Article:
Half Moon Island in brilliant sunshine with Livingston Island behind it
Chinstrap Penguin with chicks on Half Moon Island
We put the ‘Guanomatics’ to good use today!
At Deception Island, Neptune’s Window fills with Le Boreal’s guests
Our super deck crew that gets us in and out of the zodiacs every day
Le Boreal - January 15, 2012
Halfmoon Island, Deception Island
Temperature: 37° F
Wind speed: 25 knots
Cloud cover: 15%
Under a perfect blue sky with spectacular mountain scenery all around, Captain Patrick Marchesseau dropped anchor off of Halfmoon Island in the South Shetlands. The zodiacs landed in calm conditions on a cobble beach with several chinstrap penguins in attendance to greet us. The decaying remains of an old wooden boat was laying slightly above the shoreline, and the brightly painted orange Argentine Station, Camara, could be seen in the distance on the southwest side of the island.
We made our way up the hill to the chinstrap penguin colony. Most of the chinstraps had two medium-sized chicks that were nestling in close with one another on top of a dome-shaped nest made of stones. Too small yet to be left alone and unguarded, the chicks were carefully watched over by one of the parents, while the other parent was out at sea feeding.
The whole scene at Halfmoon Island was carefully watched by several snowy sheathbills, which happily gobbled up any regurgitated krill that was spilled on the ground by the penguins. On one occasion, a sheathbill noticed an old unhatched egg that was lying in the gap between two penguin nests. With lightning speed, the sheathbill dashed into the opening, pecked a hole in the egg, and leapt into flight with the egg held firmly in its beak.
We left the chinstraps to their own devices and headed back to the ship for lunch. At a midday Recap and Briefing, Naturalist Rich Pagen and some fellow guests used bathrobes and Mars candy bars to introduce us to sheathbill behavior, while Historian Bob Burton gave us some background on Whaler's Bay and Deception Island.
Meanwhile, Captain Patrick Marchesseau pointed the ship in the direction of our afternoon destination, the famed Deception Island. Deception Island is so-named because although it appears to be a normal island at first glance, it is actually the flooded caldera of a volcano. It is shaped like a doughnut with a bite out of its side, and with care it is possible to sail a ship right inside the volcano itself! While Le Boreal made its passage into the center of Deception Island through Neptune's Bellows, Geologist Jason Hicks pointed out many of the interesting geological features of this fascinating place.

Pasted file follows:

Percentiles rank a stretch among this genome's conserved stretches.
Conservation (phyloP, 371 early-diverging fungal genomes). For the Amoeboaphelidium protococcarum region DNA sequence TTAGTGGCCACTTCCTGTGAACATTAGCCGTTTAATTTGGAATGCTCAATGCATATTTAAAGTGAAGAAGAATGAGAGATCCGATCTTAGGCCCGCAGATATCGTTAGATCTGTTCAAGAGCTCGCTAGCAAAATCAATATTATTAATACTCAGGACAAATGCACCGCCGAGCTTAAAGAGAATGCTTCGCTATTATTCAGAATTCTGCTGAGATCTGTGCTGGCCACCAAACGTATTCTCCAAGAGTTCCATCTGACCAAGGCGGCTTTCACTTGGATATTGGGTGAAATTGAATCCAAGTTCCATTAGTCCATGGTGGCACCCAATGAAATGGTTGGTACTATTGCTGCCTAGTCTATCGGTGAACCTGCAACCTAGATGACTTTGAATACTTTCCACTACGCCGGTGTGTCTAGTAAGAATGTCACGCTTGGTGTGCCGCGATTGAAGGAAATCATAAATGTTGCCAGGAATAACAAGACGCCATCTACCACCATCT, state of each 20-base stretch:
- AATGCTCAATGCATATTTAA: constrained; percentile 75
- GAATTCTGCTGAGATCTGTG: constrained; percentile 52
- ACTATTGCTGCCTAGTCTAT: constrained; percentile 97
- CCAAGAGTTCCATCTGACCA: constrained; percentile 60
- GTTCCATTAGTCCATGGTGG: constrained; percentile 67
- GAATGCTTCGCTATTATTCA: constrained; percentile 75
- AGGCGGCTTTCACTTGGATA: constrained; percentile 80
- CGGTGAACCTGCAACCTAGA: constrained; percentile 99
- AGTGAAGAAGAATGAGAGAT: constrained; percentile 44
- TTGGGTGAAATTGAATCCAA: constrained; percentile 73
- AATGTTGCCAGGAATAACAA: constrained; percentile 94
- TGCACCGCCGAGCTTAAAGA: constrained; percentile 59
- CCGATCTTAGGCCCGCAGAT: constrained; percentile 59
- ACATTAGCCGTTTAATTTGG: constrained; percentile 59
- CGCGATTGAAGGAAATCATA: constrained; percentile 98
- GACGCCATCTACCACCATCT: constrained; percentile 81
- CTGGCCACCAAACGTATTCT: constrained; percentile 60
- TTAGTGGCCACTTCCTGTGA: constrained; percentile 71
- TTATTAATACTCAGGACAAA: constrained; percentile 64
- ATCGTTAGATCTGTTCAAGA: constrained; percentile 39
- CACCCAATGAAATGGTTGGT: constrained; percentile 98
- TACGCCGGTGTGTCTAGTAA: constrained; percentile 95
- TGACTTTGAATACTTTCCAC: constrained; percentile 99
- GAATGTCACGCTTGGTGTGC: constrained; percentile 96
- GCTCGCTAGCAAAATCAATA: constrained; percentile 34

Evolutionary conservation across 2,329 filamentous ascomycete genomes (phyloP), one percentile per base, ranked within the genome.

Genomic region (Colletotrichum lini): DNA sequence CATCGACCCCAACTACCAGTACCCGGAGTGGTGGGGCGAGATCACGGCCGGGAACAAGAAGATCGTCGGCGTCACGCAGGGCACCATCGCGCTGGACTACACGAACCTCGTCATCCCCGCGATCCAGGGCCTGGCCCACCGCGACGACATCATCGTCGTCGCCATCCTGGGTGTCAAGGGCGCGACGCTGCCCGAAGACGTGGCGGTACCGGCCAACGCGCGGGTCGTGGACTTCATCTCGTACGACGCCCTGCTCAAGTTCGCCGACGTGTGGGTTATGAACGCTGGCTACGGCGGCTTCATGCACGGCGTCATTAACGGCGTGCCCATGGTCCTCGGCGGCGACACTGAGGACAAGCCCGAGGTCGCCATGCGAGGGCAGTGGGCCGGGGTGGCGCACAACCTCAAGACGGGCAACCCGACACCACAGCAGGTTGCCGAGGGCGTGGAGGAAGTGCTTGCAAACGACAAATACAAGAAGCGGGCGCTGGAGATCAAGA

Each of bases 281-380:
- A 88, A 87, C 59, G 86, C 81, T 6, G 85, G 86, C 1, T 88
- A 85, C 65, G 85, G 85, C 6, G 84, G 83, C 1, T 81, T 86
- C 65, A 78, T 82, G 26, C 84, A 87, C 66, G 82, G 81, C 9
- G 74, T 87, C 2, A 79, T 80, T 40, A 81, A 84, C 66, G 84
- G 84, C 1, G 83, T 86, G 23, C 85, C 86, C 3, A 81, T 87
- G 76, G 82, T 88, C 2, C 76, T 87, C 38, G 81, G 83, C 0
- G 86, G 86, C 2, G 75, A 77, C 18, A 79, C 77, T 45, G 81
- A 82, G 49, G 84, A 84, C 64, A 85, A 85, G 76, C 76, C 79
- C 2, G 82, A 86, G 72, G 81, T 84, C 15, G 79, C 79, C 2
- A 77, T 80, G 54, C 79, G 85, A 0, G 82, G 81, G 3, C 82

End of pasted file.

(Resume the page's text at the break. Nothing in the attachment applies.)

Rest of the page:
We landed in Whaler's Bay, which is the site of the partially buried remains of the Hektor Whaling Station, and the remnants of a British base, which was destroyed by a mud and debris flow that swept down the mountainside in 1968. We roamed the rusty remains of the station, and then took a hike along the beach to a break in the caldera wall above Whaler's Bay called Neptune's Window.
Large clouds of geothermal steam rising from the gravel shoreline enticed a few of the bravely foolish (or foolishly brave!) to take a dip in what is widely regarded as the best swimming hole in the Antarctic. A few confused chinstrap penguins looked on as one after another of us took the plunge into the icy waters.
As our landing was drawing to a close, a Chilean Navy ship came through Neptune's Bellows and dropped anchor not far from Le Boreal. Expedition Leader Larry Hobbs had mentioned that President Sebastian Pinera of Chile, and President Carlos Mujica of Uruguay were coincidentally scheduled to visit Deception Island on the same day as us, and so we kept an eye on the newly arrived ship to see what might happen next. As we returned to Le Boreal and the last of our zodiacs were being craned back onboard, two helicopters took to the air and numerous zodiacs to the water, dropping off key personnel from the Navy ship onto the beach. With binoculars and cameras in hand, we watched this historic event unfold before us.